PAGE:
Alice de Kruijs is a contemporary and fine art photographer based in The Netherlands. Her work frequently touches the subject of identity and diversity and aims to go against the standard ideals and showcase stories through culture and different ethnic backgrounds, her work is a celebration of these differences in culture. As her way of life, she loves to conceptually and symbolically tell stories. Usually by showing a different perspective on personal daily life struggles and stories.

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NEW PHOTO BOOK | RISING WATERS 2019-2022  |  € 35,-

This book is a visual experience in which more than 60 photos are displayed over 100+ pages.

Click here to purchase the book (limited edition of 250 pieces). The foreword is written by Melanie Prapopoulos, founder of The CAMP Gallery Miami & Westport NY.

There are three series that were made between 2019 and 2022. The high sea level and with it climate change create many problems that threaten many countries and islands. People are losing their homes and places to live while other societies see their entire island slowly submerged under water. Governments and administrators hardly talk about climate change, it is a painful subject for people who already have to pay the consequences.



About 10 thousand years ago tribes of strong people arrived, hunters and fishers, which scientists attributed to the Kiffi culture. Just two millennia earlier, the last ice age ended, the Sahara, which remained a dry desert for many thousands of years, was filled with water and life.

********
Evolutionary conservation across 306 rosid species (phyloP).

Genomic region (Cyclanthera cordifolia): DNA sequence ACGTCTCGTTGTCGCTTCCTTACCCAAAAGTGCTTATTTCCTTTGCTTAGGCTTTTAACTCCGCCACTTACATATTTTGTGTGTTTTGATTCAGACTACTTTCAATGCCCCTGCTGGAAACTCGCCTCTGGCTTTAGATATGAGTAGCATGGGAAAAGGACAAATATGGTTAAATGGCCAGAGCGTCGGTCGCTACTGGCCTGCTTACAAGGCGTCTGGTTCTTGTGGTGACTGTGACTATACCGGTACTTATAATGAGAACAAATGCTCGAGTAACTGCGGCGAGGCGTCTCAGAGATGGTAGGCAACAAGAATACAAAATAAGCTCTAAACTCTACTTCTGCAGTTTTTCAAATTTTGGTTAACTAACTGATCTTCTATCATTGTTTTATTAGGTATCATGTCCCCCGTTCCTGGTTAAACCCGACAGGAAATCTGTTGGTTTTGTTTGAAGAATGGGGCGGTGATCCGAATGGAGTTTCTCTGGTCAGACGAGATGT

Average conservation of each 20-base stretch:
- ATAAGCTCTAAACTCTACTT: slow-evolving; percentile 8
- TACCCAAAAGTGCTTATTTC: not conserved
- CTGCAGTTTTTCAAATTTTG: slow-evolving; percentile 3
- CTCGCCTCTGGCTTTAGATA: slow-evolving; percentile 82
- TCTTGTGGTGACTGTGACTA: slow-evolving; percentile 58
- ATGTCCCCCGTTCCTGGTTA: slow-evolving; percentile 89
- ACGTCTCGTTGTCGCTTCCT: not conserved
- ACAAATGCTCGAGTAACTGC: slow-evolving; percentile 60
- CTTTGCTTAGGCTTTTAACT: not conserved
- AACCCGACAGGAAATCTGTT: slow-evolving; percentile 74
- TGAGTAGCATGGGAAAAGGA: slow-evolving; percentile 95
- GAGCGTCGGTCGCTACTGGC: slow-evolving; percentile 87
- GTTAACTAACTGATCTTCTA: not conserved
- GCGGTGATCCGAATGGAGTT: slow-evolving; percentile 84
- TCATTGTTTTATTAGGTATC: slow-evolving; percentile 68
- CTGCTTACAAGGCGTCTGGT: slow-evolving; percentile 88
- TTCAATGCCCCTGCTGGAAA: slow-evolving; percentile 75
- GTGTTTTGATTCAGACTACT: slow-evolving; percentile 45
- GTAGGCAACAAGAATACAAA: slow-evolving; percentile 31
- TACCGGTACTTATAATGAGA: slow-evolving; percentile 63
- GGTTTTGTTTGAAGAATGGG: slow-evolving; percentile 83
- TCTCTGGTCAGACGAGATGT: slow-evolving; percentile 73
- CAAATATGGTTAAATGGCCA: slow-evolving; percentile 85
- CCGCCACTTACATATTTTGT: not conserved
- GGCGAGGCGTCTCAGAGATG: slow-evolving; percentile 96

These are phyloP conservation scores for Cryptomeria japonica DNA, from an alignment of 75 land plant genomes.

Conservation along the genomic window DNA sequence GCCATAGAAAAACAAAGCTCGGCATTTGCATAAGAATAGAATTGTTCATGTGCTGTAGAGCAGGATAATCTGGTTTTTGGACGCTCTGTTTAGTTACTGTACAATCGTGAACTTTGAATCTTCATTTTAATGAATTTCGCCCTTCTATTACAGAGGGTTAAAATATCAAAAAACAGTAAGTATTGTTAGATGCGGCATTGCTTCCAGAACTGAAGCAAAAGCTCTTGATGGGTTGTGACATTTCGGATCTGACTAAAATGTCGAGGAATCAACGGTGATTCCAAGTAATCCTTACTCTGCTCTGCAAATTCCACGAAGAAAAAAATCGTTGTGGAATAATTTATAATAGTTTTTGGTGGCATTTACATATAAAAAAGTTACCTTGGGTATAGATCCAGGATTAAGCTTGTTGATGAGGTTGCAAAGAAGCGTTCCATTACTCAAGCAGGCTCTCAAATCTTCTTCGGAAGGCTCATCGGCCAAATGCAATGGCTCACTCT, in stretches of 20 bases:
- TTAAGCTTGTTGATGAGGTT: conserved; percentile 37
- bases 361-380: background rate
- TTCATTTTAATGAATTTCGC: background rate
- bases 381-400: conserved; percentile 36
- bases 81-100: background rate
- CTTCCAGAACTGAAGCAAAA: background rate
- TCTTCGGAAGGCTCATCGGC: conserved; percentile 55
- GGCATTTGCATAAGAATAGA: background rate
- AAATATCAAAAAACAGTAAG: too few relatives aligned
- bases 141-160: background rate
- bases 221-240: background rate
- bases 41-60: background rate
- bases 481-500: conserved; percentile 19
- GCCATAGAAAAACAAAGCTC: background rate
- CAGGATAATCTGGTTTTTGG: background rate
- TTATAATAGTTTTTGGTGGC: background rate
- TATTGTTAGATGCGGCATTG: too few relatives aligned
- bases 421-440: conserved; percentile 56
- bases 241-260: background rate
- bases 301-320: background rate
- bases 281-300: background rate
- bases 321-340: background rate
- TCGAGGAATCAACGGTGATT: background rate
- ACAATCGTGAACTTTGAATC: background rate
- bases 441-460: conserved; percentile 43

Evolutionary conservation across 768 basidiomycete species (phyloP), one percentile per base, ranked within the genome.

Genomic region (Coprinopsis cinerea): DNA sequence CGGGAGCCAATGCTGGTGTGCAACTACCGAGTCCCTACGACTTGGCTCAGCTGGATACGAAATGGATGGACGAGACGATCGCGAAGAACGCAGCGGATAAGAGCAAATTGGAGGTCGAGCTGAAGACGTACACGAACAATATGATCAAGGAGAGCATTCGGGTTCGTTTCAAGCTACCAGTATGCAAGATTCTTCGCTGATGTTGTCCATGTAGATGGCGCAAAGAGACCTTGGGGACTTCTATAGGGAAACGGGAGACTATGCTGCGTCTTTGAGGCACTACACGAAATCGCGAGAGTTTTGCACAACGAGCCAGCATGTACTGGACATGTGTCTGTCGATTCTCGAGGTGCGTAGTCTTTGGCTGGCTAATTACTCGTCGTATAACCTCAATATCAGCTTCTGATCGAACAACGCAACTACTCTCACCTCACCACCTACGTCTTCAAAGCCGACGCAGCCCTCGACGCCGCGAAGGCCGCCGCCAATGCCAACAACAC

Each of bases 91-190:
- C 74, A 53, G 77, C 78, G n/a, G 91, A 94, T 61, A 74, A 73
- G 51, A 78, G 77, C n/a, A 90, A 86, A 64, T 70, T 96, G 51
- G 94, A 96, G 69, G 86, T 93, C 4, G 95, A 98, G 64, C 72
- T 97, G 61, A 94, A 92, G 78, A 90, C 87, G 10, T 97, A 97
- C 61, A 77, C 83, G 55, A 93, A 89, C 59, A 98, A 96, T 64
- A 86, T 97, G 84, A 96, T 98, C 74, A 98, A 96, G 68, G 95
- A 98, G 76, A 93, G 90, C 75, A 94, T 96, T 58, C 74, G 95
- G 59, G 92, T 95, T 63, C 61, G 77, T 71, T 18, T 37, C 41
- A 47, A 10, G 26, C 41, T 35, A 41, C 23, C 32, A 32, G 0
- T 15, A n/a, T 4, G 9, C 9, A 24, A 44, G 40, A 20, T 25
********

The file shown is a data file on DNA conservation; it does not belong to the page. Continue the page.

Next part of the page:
The Kiffians were real giants, adult inhabitants were about 1.82 to 2.15 meters – both men and women.  Niger people are (average) 1,60 women and 1,70 men.

   Apparently, these people lived like this for one and a half thousand years, but about 8 thousand years ago they suddenly disappeared...’



According to LensCulture'We were completely delighted to welcome hundreds of photographers and photography lovers to our big exhibition in New York City this past week. It was amazing to meet so many of you in person — and to experience the stunning prints and brilliant large-format projections of super-talented photographers from the LensCulture community.

The exhibition featured the work of more than one hundred award-winning photographers who we discovered through the LensCulture award programs. Many people traveled from far away (including Europe, Asia, Central and South America, and Australia) to participate in the reception and party and to meet and network with fellow visionaries.

We were reminded again about how great it is to be able to connect in person, and to share insights and enthusiasm for the medium of photography and this wonderful visual language that we all share'.

— Jim Casper, Laura Sackett, and the whole team at LensCulture


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